NASA scientists find evidence that directly links urban population to air pollution.

You are bound to be subjected to more air pollution if you live in a big city compared to people living in smaller adjacent areas.  Though it is no secret that population is a major contributing factor to air population, until NASA's recent study, there has been no proper evidence that shows to what extent population contributes to air pollution.

In a new study, scientists from NASA directly measured air pollution's dependence on population in four of the planet's major air pollution regions: the United States, Europe, China and India. Researchers found that the link between population and pollution varies from region to region. For example, researchers found that people living in a city of 1 million people in Europe experience six times higher nitrogen dioxide pollution than an equally populated city of 1 million people in India. Researchers have previously measured the relationship between population and several urban characteristics, such as infrastructure, employment and innovation.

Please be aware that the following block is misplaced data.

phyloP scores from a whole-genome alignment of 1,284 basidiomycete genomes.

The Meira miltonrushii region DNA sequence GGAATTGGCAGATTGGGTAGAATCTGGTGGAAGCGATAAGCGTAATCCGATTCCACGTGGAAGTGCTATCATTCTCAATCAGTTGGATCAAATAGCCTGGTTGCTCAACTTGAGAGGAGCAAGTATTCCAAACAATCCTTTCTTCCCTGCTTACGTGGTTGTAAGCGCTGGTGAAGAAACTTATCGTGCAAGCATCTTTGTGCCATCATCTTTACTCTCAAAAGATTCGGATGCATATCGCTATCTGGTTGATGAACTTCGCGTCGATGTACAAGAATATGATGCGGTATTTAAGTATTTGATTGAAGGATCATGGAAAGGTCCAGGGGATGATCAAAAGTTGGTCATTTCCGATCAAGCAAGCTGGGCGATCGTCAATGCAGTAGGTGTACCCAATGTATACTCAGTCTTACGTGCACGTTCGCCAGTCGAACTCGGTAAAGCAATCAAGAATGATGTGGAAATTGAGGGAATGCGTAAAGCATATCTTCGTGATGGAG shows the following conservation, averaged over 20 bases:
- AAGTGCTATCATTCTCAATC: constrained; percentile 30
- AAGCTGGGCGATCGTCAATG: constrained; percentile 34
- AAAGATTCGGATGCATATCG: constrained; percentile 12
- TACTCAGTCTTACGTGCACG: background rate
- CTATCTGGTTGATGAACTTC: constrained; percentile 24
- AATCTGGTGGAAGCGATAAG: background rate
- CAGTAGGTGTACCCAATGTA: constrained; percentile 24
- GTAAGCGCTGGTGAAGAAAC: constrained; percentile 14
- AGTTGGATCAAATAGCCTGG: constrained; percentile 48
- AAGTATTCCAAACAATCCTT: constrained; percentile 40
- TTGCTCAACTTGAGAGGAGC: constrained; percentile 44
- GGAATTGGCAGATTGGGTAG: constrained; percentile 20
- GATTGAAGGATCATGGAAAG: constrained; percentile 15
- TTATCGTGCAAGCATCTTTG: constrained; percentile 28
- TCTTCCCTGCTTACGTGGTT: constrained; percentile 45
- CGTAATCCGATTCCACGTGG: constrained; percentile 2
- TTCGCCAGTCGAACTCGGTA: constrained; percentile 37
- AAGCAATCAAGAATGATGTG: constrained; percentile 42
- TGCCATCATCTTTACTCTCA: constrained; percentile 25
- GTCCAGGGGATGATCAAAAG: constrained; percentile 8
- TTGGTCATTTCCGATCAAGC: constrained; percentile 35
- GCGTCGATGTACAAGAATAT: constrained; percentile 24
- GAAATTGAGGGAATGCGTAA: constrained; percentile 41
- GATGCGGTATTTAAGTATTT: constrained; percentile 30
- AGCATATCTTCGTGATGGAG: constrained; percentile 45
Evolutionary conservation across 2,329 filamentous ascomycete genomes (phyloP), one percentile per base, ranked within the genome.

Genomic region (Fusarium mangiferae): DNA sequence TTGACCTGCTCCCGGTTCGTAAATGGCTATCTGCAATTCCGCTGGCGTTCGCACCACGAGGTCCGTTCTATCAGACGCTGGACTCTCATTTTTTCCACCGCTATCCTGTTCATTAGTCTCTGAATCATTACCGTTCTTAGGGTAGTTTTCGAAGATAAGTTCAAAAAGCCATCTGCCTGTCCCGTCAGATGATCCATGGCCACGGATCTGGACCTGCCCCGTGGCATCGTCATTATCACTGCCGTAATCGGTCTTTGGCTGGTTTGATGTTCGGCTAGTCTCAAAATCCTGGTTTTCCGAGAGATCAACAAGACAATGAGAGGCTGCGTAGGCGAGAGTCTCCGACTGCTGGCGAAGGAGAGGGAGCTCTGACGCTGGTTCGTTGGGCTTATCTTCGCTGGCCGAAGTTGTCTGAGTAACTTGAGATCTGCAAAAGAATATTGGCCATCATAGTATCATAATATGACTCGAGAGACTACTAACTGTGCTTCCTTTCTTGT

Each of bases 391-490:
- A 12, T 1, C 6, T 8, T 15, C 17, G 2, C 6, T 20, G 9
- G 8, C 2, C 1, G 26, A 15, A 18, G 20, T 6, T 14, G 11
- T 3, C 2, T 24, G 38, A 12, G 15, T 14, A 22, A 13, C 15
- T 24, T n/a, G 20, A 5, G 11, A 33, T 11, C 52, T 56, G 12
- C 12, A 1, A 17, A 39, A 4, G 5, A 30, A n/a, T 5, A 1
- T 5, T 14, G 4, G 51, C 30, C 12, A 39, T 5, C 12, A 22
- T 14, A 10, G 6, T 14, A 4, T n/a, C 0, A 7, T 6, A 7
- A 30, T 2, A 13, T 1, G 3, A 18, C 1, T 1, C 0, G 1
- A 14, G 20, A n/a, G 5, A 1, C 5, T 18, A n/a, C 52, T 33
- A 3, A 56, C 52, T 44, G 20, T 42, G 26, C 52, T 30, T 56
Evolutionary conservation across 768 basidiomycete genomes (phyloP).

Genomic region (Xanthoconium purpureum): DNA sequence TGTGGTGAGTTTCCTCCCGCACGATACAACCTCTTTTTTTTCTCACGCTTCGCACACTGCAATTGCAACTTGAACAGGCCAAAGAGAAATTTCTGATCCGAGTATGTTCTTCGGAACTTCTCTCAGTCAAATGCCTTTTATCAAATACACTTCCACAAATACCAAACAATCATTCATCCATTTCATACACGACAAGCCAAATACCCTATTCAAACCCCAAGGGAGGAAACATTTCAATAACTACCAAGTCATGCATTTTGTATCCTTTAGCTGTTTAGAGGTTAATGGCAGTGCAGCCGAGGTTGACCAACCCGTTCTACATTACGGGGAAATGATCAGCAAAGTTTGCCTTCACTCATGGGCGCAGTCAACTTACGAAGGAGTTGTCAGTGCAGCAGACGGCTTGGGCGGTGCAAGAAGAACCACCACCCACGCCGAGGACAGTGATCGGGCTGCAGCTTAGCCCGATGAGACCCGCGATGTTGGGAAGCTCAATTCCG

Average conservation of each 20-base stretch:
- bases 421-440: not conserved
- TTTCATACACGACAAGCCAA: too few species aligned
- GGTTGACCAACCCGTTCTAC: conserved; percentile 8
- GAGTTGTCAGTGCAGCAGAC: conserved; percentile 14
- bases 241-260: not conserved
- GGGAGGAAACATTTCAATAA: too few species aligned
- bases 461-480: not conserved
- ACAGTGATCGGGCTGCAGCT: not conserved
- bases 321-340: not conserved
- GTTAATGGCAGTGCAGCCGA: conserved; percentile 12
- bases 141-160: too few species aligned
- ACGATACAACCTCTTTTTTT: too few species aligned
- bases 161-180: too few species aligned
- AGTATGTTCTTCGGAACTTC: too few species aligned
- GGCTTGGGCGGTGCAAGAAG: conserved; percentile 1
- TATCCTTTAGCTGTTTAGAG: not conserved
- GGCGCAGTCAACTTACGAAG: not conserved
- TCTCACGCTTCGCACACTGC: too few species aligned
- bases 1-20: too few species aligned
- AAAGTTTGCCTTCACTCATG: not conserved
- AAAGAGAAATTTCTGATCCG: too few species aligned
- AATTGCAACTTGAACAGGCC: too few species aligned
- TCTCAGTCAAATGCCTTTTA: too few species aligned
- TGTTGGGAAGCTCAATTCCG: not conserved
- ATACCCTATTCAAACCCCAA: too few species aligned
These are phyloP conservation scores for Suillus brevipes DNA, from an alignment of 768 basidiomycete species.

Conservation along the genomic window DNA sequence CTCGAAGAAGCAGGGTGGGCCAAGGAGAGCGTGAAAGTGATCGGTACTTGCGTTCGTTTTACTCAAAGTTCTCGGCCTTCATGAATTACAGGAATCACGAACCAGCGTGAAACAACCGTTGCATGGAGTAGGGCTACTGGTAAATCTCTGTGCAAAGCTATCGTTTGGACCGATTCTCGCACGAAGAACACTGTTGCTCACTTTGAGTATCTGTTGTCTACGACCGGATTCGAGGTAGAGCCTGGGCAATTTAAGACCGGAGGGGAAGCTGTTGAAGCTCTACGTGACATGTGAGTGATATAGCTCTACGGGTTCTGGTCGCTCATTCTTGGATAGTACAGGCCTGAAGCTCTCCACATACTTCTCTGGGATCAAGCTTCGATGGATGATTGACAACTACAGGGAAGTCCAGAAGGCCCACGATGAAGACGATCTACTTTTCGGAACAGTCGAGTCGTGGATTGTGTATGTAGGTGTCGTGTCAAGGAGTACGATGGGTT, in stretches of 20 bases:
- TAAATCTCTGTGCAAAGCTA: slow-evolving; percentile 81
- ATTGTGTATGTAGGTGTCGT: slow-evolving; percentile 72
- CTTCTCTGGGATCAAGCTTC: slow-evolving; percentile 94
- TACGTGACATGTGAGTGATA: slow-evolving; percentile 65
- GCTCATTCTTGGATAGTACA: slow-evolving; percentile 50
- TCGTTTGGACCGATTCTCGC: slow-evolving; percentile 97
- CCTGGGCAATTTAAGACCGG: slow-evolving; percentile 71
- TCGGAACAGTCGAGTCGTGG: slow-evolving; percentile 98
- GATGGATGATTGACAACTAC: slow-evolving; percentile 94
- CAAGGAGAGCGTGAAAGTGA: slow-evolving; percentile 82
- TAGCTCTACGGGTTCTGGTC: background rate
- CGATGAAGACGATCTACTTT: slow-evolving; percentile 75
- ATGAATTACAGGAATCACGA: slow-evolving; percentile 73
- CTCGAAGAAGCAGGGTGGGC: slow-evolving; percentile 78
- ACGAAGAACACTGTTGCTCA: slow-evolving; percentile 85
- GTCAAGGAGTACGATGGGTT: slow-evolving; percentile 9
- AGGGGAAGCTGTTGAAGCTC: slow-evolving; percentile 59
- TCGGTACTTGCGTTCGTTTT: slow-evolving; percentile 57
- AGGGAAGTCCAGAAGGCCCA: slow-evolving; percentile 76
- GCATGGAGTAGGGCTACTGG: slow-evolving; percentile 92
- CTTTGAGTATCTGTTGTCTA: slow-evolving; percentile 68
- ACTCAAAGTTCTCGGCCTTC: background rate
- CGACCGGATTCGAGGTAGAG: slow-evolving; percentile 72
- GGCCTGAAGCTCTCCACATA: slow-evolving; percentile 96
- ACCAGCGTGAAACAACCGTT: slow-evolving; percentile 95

"We show that the relationship is also applicable to pollution," Lok Lamsal, of NASA's Goddard Space Flight Center in Greenbelt, Md said. "Measurement of that relationship is potentially useful for developing future inventories and formulating air pollution control policies."

For this study, researchers concentrated on nitrogen dioxide, a common air pollutant that is dangerous if inhaled in large quantities. They studied data collected by the Ozone Monitoring Instrument on NASA's Aura satellite, which measures NO2 in the atmosphere in the afternoon around the world. Using an air quality model, researchers then derived the annual mean concentration of the gas near the ground in some of Northern Hemisphere's major polluting regions.

The findings revealed different NO2 surface concentrations in urban areas of 1 million people like 0.98 parts per billion in the U.S., 1.33 ppb in Europe, 0.68 ppb in China and 0.23 ppb in India.

"Energy usage patterns and per capita emissions differ greatly between India and Europe," Lamsal concluded. "Despite large populations, Indian cities seem cleaner in terms of NO2 pollution than the study's other regions." 

The researchers said that further studies are required to determine the reasons behind regional differences.

An earlier study by researchers from the University of North Carolina found that over two million deaths occur annually as a direct consequence of man-made air pollution.